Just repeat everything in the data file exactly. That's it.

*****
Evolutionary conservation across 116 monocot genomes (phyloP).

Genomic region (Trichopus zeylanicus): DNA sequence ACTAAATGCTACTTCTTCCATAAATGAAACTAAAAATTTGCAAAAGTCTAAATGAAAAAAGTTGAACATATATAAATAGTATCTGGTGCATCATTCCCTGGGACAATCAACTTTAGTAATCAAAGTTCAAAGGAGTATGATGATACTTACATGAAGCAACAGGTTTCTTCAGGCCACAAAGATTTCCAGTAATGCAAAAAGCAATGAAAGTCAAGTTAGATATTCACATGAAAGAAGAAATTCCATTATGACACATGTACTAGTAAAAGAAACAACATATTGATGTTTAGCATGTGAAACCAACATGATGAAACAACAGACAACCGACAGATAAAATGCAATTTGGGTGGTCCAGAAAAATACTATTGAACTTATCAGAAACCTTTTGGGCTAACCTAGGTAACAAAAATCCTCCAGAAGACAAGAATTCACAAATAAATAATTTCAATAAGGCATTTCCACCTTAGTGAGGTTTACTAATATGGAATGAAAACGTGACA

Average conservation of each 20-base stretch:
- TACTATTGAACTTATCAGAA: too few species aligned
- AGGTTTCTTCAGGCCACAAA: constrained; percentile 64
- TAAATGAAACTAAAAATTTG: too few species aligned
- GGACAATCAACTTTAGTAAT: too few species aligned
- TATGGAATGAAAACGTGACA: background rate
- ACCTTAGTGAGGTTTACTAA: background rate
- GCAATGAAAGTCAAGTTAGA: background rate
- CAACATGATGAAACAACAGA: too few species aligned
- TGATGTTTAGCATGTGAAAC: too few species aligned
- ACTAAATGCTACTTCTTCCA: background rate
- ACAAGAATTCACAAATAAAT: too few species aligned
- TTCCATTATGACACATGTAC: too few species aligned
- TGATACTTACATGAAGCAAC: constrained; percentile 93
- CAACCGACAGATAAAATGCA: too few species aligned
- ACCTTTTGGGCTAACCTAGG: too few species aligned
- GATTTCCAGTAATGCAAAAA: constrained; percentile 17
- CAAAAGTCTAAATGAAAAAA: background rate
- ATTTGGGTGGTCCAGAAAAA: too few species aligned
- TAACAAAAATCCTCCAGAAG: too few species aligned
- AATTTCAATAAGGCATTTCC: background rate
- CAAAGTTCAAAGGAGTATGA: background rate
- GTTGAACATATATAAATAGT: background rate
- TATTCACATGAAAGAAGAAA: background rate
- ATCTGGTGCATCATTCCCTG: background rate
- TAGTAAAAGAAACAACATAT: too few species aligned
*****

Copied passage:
Evolutionary conservation across 116 monocot genomes (phyloP).

Genomic region (Trichopus zeylanicus): DNA sequence ACTAAATGCTACTTCTTCCATAAATGAAACTAAAAATTTGCAAAAGTCTAAATGAAAAAAGTTGAACATATATAAATAGTATCTGGTGCATCATTCCCTGGGACAATCAACTTTAGTAATCAAAGTTCAAAGGAGTATGATGATACTTACATGAAGCAACAGGTTTCTTCAGGCCACAAAGATTTCCAGTAATGCAAAAAGCAATGAAAGTCAAGTTAGATATTCACATGAAAGAAGAAATTCCATTATGACACATGTACTAGTAAAAGAAACAACATATTGATGTTTAGCATGTGAAACCAACATGATGAAACAACAGACAACCGACAGATAAAATGCAATTTGGGTGGTCCAGAAAAATACTATTGAACTTATCAGAAACCTTTTGGGCTAACCTAGGTAACAAAAATCCTCCAGAAGACAAGAATTCACAAATAAATAATTTCAATAAGGCATTTCCACCTTAGTGAGGTTTACTAATATGGAATGAAAACGTGACA

Average conservation of each 20-base stretch:
- TACTATTGAACTTATCAGAA: too few species aligned
- AGGTTTCTTCAGGCCACAAA: constrained; percentile 64
- TAAATGAAACTAAAAATTTG: too few species aligned
- GGACAATCAACTTTAGTAAT: too few species aligned
- TATGGAATGAAAACGTGACA: background rate
- ACCTTAGTGAGGTTTACTAA: background rate
- GCAATGAAAGTCAAGTTAGA: background rate
- CAACATGATGAAACAACAGA: too few species aligned
- TGATGTTTAGCATGTGAAAC: too few species aligned
- ACTAAATGCTACTTCTTCCA: background rate
- ACAAGAATTCACAAATAAAT: too few species aligned
- TTCCATTATGACACATGTAC: too few species aligned
- TGATACTTACATGAAGCAAC: constrained; percentile 93
- CAACCGACAGATAAAATGCA: too few species aligned
- ACCTTTTGGGCTAACCTAGG: too few species aligned
- GATTTCCAGTAATGCAAAAA: constrained; percentile 17
- CAAAAGTCTAAATGAAAAAA: background rate
- ATTTGGGTGGTCCAGAAAAA: too few species aligned
- TAACAAAAATCCTCCAGAAG: too few species aligned
- AATTTCAATAAGGCATTTCC: background rate
- CAAAGTTCAAAGGAGTATGA: background rate
- GTTGAACATATATAAATAGT: background rate
- TATTCACATGAAAGAAGAAA: background rate
- ATCTGGTGCATCATTCCCTG: background rate
- TAGTAAAAGAAACAACATAT: too few species aligned